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Myla talks about her favourite artists
Besides being a lingerie model and the face of our Ode to Curves campaign, Myla Dalbesio is also an artist. She makes sketches, takes photos and works on art performances, studying the traditional view ad the link to spirituality in nature. She tells us which artists most inspire her.
Art with flowers and fruit: Anya Gallaccio
“What so appeals to me in the work of Anya Gallaccio is the fact that she works almost exclusively with natural materials. The British artist uses a lot of fruit, vegetables or flowers to make huge tapestries. The interesting thing about that is that they often undergo a change during the exhibition. She once made a work of art with ten thousand roses, which of course started to wilt after a few days and dried out completely in the end. She did something similar with apples: she made a tree in bronze and hung real apples on it until they finally started to rot. She tells us something about change and transience, the effect time has on the world around us.”
(Source: Centre Pompidou-Metz. bit.ly/21t8D2S)
Cuddly toys to video art: Mike Kelley
“Mike Kelley, who is no longer with us, is best known for his works with large quantities of cuddly toys and toys tied together, but he actually practised various art forms. He made used of various media: drawings, paintings, collages, video, sculptures, performances and installations, a little bit like I do. The cuddly toy works refer to his childhood memories and at the same time they are an attempt to break down the boundaries between high and low art. In his art he often presents a critical view of our visual culture and art production, and he likes to use humour. Nice little detail: Kelley also designed the cover for Sonic Youth’s Dirty album.”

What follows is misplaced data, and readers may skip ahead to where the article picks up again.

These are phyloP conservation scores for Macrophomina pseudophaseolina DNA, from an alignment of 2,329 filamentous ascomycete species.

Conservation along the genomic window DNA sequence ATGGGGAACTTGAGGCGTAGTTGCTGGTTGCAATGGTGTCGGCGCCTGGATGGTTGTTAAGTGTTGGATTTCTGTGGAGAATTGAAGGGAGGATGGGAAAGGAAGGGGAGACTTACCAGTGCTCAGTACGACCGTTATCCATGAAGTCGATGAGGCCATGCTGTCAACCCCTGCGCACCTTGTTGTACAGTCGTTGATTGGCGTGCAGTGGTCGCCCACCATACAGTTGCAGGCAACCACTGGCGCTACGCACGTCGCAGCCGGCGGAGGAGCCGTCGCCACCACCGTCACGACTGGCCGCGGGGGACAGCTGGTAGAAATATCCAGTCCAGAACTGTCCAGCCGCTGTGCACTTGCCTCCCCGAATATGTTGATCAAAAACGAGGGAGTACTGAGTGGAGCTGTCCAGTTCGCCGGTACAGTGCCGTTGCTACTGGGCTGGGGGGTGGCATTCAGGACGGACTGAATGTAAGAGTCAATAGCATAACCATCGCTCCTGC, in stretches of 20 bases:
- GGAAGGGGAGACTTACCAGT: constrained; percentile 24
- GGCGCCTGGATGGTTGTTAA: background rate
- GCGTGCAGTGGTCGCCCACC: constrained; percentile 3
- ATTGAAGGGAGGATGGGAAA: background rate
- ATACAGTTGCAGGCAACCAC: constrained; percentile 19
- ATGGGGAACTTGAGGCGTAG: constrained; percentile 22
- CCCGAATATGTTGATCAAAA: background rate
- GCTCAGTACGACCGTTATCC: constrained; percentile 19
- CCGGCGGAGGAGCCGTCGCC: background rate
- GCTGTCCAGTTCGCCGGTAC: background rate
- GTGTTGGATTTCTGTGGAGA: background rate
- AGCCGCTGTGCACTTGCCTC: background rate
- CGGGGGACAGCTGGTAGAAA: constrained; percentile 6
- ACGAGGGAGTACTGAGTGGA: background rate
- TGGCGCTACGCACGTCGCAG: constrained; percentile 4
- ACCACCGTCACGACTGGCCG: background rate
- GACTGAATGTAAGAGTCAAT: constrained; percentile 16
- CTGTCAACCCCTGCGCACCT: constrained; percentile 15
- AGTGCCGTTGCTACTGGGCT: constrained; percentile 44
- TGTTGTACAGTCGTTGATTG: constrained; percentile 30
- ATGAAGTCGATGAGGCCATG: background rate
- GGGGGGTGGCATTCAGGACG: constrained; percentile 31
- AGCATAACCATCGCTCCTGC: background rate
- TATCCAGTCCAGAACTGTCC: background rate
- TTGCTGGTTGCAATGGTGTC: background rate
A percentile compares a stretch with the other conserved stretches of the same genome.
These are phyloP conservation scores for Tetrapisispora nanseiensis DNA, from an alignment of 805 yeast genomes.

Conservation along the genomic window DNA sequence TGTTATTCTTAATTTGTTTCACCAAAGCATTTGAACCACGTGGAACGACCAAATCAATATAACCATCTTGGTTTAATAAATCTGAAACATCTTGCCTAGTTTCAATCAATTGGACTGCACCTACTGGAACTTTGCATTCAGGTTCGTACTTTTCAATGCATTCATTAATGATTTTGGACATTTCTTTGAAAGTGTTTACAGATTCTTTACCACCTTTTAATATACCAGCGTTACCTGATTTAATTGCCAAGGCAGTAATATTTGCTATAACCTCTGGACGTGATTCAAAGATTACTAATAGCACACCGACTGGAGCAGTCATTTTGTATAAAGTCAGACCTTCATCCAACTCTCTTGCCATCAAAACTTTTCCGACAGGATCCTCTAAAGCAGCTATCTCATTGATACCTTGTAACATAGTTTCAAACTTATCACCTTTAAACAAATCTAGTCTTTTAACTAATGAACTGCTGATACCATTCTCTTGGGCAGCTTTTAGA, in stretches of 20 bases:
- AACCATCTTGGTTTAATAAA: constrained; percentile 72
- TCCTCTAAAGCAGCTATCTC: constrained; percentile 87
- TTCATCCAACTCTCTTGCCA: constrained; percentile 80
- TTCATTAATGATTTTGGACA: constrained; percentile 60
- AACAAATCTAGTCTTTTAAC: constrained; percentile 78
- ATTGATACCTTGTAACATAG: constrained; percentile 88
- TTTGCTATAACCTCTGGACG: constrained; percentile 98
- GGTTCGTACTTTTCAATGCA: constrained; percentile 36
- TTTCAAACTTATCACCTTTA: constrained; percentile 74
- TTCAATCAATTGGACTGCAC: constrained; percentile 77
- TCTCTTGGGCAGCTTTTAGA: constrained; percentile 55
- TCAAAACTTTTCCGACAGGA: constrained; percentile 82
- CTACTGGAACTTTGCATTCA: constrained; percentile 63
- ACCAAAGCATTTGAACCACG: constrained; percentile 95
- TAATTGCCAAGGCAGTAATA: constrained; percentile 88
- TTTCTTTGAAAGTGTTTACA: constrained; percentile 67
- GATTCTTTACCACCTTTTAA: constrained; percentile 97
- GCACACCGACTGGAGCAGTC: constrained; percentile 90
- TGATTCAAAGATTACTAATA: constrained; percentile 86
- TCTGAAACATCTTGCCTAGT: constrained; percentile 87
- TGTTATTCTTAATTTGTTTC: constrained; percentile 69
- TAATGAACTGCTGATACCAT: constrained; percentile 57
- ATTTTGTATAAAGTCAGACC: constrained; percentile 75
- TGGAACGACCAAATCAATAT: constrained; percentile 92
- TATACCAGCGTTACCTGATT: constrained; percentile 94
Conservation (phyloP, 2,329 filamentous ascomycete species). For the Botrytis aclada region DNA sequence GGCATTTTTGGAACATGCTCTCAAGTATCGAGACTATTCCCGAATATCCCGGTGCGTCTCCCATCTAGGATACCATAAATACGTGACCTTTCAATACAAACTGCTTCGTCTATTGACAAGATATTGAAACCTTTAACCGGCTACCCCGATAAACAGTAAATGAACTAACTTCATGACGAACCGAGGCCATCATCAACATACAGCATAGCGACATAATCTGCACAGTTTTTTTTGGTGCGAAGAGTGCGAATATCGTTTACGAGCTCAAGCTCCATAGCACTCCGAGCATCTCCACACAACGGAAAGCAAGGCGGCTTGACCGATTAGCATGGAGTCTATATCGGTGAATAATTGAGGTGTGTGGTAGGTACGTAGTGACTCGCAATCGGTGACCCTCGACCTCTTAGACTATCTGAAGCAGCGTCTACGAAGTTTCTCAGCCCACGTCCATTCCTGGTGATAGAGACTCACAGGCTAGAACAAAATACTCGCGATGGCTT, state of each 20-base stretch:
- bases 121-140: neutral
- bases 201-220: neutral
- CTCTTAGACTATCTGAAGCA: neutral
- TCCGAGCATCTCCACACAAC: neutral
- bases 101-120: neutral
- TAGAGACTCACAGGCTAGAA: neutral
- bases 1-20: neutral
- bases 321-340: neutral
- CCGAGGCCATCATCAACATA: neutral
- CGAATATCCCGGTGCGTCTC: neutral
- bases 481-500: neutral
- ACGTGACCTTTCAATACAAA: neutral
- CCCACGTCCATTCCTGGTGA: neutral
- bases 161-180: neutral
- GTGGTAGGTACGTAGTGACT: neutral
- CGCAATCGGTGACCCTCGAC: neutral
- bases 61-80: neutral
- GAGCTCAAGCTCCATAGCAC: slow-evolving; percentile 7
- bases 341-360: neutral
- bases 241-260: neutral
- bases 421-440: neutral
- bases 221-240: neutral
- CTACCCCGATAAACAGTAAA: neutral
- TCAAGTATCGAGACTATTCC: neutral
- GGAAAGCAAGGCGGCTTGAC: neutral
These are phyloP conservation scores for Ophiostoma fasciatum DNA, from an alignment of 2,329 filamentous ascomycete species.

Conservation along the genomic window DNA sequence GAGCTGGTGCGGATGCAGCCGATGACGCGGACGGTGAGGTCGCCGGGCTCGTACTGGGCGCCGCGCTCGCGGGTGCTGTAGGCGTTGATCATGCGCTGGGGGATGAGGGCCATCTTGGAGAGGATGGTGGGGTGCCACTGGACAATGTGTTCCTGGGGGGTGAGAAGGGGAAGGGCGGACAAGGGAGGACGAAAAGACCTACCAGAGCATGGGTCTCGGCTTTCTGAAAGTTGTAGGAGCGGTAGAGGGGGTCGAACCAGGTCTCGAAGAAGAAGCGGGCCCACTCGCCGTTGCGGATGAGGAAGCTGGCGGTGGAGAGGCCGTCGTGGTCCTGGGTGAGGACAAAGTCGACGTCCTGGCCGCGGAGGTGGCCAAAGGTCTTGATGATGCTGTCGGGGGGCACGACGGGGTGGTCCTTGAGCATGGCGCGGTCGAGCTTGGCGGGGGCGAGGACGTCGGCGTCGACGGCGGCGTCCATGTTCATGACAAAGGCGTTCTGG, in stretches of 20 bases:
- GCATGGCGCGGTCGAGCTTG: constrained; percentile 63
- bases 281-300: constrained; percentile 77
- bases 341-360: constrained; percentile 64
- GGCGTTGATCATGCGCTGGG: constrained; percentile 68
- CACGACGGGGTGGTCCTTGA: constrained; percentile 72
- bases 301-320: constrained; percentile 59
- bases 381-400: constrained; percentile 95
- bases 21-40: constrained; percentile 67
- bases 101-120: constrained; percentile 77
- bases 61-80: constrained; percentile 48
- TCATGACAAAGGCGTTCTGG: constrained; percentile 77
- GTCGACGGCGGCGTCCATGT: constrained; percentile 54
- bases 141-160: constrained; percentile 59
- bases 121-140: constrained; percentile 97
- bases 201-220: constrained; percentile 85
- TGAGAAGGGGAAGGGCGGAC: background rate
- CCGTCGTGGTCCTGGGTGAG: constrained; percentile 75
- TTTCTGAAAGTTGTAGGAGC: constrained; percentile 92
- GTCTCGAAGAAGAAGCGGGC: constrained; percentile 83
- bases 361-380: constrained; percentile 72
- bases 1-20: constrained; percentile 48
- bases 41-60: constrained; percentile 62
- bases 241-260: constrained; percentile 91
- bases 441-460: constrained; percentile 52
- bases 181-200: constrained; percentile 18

(Source: Maison des Rêveries. bit.ly/22h0Yuc)
Myla’s own art: the female body in the leading role
The female body plays an important role in Myla’s own sketches and photos. For instance, she reproduces women’s bodies as they are presented in men’s magazines. Mostly they are shapes without a face, a paste-up of the ideal image of the woman. For Myla that image is not clearly defined, because the bodies she draws vary in terms of size and proportions. Women’s bodies also feature a lot in her photos and photo collages. “There's definitely a link between my fascination for women’s bodies and my work as a model,” she says. “They have something that inspires me. I don’t have that with men’s bodies. A woman’s body is wonderful to look at and work with.”
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